Thursday, September 26, 2013

The Case for Intervention in Liechtenstein (renewed)

[Update 26 September 2013]  Long’s we gonna bombard Syria over chemical weapons, might as well bomb Turkey too -- it’s right in the neighborhood.  Two birds / one stone.

Almost 40 percent of protesters surveyed by a Turkish medical group complained of continuing repercussions from their exposure to the tear gas that security forces used to quell last spring’s antigovernment demonstrations.

Sounds like the government added a little somethin’ special to that ‘tear gas’ …

[Update 27 Sept]  Another reason it was worth waiting, and not just barging in  guns blasting, like Rambo, or Maverick John McCain:

Most of Syria’s toxins said to be ‘unweaponized’
U.S. and Russian officials believe the country’s chemical arsenal could be destroyed more easily than thought, lowering the risk that the nerve agent stockpile could be hidden away by the regime or stolen by terrorists.

~  Original post [25 Aug 2013]  ~

The vexed question, whether the United States should risk sending ground troops into Liechtenstein, or simply while away the time knocking the stuffing out of them with drones, has caused much scratching of educated heads.   But before we tackle that tough one head-on, herewith a quick run-down of other trouble spots, that cry out for invasion.

This means War !!!

For many years now,  the Boko Haram terror group has been slaughtering Christians -- burning churches, killing children, etc.  The government is powerless or unwilling to stop it.

In India, decade after decade, brides are attacked with acid or scalding water, to extort a larger dowery, or in some dispute with the mother-in-law.  Meanwhile, rape is epidemic, including gang-rape.

After many years of military rule, a civilian president is finally democratically elected.  He is removed in a military coup.   The nation teeters near civil war.  This one could get really ugly.

Slavery is alive and well and living in Mauretania.  An unbelievable one in five there is a slave:
Intervention?  Obviously.  Immediately.
[Update 27 Sept 2013] And now this:
Obwohl seit 1981 verboten, ist die Sklaverei in Mauretanien noch immer an der Tagesordnung und de facto straffrei.

For a tiny country, Papua New Guinea generates a disproportionate number of mind-numbing atrocities:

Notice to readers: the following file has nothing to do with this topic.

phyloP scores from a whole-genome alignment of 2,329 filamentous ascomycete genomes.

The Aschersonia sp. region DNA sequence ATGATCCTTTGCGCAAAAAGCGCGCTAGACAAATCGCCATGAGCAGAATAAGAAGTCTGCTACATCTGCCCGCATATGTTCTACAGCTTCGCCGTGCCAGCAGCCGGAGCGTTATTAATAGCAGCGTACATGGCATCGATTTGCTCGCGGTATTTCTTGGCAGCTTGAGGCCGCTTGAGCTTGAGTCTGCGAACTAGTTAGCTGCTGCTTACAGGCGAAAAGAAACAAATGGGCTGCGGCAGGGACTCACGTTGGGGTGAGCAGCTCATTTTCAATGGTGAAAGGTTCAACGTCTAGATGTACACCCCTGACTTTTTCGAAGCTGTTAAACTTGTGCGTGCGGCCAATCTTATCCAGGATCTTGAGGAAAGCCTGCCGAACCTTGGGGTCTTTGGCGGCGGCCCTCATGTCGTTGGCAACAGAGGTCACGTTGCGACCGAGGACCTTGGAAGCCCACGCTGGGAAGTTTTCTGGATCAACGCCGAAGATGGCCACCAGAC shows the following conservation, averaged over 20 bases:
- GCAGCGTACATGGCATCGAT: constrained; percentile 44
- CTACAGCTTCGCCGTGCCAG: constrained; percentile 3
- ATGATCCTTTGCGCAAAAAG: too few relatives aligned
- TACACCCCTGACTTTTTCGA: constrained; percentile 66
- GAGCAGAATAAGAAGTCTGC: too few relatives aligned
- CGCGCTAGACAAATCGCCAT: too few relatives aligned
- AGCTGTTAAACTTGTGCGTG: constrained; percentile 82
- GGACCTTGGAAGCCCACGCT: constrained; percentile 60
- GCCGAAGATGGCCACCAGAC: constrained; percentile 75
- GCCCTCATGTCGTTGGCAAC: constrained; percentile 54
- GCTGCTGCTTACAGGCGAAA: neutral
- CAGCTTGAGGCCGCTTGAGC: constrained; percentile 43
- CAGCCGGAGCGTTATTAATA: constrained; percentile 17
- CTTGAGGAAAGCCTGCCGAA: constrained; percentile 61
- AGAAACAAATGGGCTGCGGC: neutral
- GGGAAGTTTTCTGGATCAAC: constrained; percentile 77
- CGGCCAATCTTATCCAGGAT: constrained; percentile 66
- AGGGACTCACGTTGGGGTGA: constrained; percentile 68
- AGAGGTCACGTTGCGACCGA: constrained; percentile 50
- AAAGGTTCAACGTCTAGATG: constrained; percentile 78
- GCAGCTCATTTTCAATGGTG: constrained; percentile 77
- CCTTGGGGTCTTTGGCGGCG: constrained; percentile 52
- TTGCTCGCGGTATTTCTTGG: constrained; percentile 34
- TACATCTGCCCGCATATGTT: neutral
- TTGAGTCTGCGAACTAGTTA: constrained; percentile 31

Spurred by the killing this week of a young woman accused of witchcraft in Papua New Guinea, the United Nations called on the country to address increasing vigilante violence against people accused of sorcery and to revoke a controversial sorcery law.   The United Nations human rights office in Geneva said it was deeply disturbed by the killing of the woman, Kepari Leniata, 20, who was stripped, tortured, doused in gasoline and set on fire on Wednesday as hundreds of spectators watched.

And now:

An infamous Papua New Guinea cult leader known as “Black Jesus” was castrated by an angry mob after being hacked to death for killing young girls as sacrifices.
Steven Tari, a convicted rapist who was suspected of cannibalism, was killed in a remote PNG village.

Looks like a job for the Marines.

A cottage industry of kidnapping Westerners has been netting tens of millions of euros for al-Qaeda from spineless European governments (while pretending not to).    The results are intolerable.  Either the problem must be addressed at the criminal source (Yemen, Mauritania, etc.) or, with a creatively different strategic approach which sounds more and more attractive the longer you think about it, at the financial source, by invading France, Denmark, Holland, Switzerland, and other perpetrators.

North Korea
A basket case;  total loss; probably past saving.  The latest wrinkle: a large segment of the population is addicted to crystal meth, of all things.  At this point, it might almost be a kindness to drop a large bomb on the thing.  Put them out of their misery.
About their only exports are super-high-quality counterfeit dollars and other contraband.  Plus  threatening their neighbors with nuclear annihilation should count for something, anyhow. 

There are lots of bad things to say about Burma, but we’ll let you go hunt them up yourselves.

So there you have it;  one could go on.   As for Liechtenstein, the main plus for intervention there is that, militarily, compared to the other countries, it would be a piece of cake.

Für psychologisch tiefgreifende Krimis,
in pikanter amerikanischer Mundart,
und christlich gesinnt,
klicken Sie bitte hier:

[Footnote]  We almost forgot Syria.  For some years now, it has been in a multi-sided civil war, with increasingly significant foreign intervention; at present, the major players are al-Qaeda and Iran.   Its President, beleaguered, is striking back with everything he has.   Although there are many factions, the principal line of cleavage is:  Sunnis on the one side, spearheaded by al-Qaeda-affiliated groups (ISI, ANF);  versus Alawites and Christians, backed by Iran.   John McCain’s bright idea is that the U.S. should wade into the morass on the side of al-Qaeda against the Christians. -- Oh, wait …

Si cela vous parle,
savourez la série noire
en argot authentique d’Amérique :

Weiteres zum Thema:

Gar nicht zum Thema  aber doch unterhaltsam,
an diesem sonnigen Sonntagsmorgen:

Der Schweiz zugewidmet:

A consulter aussi:  notre compte-rendu de la glorieuse intervention de l’Islande en Azawad:

~   ~
Difficult though it may be to believe,
we have written a story
even more incredible than international politics:
Murphy and the Magic Pawnshop
~   ~
[This just in]  A reader comments:
I found one reason for intervention: they are really Lichtenstan -- yes,  one of those democracy-hating "stan" countries.

We reply:
Yesss !!!!  For too long that rogue mountain nation has thumbed its nose at the world!!!
Lichtenstan delenda est !!!!

[Flash update]  A motive-analysis of the interventionist faction:

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